Any unexpected vaginal bleeding or spotting should always be reported.
Screening is considered only for those who have smoked a minimum of a pack of cigarettes a day for 30 years, or the equivalent (for instance, three packs a day for 10 years).
Men and women between the ages of 55 and 74 who still smoke or who have quit only within the last 15 years should talk to their healthcare provider about whether screening is right for them, according to the the American Lung Assn., the American College of Chest Physicians and the American Society of Clinical Oncology.
The American Cancer Society adds that people should be screened only if they are in good health. The U.S. Preventive Services Task Force advises people to consider screening up through the age of 80.
Those who decide to be screened should get a low-dose CT scan once a year.
The Centers for Disease Control and Prevention summarize the advice from a number of organizations here.
There is no proof that the possible benefits of screening for prostate cancer outweigh the possible harms, including the risk of suffering side effects from unnecessary treatment. Starting at age 50, men should discuss these issues with a healthcare provider, and they should not be tested until they are fully informed, the American Cancer Society says.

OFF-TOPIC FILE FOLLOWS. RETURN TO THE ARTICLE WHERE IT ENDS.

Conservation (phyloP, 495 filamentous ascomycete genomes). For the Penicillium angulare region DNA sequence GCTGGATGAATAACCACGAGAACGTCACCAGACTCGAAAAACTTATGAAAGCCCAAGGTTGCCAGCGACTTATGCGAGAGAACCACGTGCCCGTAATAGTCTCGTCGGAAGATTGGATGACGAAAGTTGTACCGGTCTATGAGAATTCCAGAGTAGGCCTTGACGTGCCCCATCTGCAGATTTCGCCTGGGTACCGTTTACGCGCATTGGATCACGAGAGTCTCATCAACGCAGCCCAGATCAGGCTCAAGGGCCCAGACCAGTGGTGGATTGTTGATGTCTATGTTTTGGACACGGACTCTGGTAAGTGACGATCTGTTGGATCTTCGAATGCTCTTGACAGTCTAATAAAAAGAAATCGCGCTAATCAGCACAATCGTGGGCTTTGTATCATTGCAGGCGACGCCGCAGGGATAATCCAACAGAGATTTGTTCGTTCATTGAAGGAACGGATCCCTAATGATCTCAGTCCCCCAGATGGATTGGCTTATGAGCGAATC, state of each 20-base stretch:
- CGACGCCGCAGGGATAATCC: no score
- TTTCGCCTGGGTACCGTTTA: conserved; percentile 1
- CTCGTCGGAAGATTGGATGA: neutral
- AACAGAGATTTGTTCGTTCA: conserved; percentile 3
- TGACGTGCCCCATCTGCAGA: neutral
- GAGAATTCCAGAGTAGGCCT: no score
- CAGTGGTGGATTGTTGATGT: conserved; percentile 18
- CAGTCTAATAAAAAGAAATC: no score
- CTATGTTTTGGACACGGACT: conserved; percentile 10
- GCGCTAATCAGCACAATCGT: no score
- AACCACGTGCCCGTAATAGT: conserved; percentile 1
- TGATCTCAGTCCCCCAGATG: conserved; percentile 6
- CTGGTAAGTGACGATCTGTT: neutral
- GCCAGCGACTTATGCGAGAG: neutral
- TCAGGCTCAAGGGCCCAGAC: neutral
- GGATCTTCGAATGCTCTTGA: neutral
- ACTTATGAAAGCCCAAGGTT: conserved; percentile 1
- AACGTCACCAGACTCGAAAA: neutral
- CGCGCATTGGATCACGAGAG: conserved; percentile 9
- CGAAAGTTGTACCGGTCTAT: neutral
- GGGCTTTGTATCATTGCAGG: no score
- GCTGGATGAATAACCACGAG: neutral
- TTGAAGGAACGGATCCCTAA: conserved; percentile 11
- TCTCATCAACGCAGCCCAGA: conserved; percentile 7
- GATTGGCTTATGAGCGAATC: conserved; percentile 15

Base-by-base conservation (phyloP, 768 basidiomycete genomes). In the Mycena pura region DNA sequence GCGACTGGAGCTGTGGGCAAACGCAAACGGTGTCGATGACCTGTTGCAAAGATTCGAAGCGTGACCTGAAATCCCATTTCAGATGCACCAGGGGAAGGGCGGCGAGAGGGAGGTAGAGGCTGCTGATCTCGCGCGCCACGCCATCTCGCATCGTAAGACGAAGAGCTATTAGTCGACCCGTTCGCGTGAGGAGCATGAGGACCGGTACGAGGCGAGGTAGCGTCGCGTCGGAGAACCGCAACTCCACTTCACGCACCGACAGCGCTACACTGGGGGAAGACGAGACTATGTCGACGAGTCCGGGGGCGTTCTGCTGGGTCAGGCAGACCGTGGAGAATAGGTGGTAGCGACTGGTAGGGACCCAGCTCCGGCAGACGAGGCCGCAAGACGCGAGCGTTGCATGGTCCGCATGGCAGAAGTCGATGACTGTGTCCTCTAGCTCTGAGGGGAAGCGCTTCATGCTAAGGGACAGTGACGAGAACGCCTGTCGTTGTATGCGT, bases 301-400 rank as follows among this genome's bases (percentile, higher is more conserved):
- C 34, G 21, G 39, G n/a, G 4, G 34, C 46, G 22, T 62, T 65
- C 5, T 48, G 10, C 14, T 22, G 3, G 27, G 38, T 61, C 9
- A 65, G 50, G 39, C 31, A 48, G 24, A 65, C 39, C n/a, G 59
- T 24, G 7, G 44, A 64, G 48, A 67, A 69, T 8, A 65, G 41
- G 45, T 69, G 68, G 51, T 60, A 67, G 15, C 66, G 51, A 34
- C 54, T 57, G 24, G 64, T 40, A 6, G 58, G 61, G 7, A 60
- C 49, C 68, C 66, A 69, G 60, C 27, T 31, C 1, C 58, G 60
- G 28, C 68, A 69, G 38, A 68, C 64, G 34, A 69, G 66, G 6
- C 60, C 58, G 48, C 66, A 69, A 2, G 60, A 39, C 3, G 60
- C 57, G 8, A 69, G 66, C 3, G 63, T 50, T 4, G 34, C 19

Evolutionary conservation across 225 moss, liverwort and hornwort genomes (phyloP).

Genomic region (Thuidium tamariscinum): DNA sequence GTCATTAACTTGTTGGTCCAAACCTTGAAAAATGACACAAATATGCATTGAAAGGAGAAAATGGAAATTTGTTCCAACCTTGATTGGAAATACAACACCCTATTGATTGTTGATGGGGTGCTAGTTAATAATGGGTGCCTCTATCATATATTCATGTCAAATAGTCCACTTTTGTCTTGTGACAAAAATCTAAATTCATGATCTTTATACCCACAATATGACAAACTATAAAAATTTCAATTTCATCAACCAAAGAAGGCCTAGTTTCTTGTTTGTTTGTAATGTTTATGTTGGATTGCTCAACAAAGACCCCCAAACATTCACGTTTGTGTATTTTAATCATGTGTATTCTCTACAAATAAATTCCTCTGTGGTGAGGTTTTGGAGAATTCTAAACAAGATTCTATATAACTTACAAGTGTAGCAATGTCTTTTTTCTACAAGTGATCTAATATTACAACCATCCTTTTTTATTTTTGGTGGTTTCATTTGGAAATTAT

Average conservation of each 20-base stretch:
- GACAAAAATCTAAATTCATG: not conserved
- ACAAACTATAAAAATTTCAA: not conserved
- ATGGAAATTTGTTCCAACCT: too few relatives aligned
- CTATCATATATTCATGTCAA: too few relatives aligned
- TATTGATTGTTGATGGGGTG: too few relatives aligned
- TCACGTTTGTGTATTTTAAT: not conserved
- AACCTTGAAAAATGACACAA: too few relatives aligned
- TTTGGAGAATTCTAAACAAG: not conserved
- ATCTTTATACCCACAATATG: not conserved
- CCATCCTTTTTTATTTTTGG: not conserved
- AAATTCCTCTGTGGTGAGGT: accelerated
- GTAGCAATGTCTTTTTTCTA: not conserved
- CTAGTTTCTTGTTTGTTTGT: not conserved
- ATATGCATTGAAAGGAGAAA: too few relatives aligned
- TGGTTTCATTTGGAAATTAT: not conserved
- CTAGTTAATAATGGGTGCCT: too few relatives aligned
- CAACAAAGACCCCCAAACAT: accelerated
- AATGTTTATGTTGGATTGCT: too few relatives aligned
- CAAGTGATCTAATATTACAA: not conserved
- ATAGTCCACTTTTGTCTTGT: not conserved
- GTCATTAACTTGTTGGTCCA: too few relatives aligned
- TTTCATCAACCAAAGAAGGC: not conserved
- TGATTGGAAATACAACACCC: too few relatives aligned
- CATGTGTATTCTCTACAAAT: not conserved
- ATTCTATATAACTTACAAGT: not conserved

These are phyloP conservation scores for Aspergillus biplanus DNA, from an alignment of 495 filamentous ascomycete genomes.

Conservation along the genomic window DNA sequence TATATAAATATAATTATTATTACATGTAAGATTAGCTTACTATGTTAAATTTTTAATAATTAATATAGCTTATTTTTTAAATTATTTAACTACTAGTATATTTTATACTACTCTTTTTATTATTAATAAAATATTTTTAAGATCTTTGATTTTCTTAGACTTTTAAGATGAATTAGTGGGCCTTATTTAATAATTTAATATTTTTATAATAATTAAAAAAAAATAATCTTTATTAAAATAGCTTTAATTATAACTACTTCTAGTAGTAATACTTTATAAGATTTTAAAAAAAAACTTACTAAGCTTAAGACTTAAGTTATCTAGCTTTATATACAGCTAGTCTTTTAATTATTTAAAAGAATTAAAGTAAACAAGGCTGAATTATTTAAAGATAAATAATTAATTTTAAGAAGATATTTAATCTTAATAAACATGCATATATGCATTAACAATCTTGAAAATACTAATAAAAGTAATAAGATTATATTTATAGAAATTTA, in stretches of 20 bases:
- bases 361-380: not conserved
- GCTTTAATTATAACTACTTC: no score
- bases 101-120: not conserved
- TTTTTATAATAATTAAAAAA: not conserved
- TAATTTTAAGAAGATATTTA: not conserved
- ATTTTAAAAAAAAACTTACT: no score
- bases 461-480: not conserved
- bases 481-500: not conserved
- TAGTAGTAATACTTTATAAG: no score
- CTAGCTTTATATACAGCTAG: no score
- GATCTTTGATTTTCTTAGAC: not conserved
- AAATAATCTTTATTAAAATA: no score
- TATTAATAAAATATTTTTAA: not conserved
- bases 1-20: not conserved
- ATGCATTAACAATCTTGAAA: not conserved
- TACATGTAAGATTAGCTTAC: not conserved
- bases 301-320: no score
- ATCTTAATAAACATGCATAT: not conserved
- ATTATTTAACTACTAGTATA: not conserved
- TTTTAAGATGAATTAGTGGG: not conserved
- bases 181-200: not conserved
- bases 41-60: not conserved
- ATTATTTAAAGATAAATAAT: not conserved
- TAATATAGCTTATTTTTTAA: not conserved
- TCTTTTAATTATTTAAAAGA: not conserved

African American men and men with a father or brother who had prostate cancer before age 65 should have this discussion at age 45.
Those who decide to be tested should have a PSA blood test with or without a rectal exam. The PSA level will determine how often they should be tested in the future, as well as what kind of test to have.
The Centers for Disease Control and Prevention, in accordance with the U.S. Preventive Services Task Force, recommend against PSA screening for men who do not have prostate cancer symptoms.
The American Cancer Society makes no recommendations about screening for any type of skin cancer.
The U.S. Preventive Services Task Force has concluded that there is not enough evidence to recommend for or against screening for those who don’t have a history of skin cancer and do not have any questionable moles or other spots.
The Skin Cancer Foundation recommends that people check their own skin once a month. It also advises an annual head-to-toe skin exam from a doctor to screen for melanoma, the most dangerous type of skin cancer.
The U.S. Preventive Services Task Force recommends against screening for adults who have no symptoms. The American Cancer Society makes no recommendations about thyroid cancer screening.
The American Cancer Society makes no recommendations about ovarian cancer screening. The U.S. Preventive Services Task Force advises against screening for healthy women with no genetic mutations that would raise their risk for the disease.
The Centers for Disease Control and Prevention have found no evidence that any screening test reduces deaths from ovarian cancer.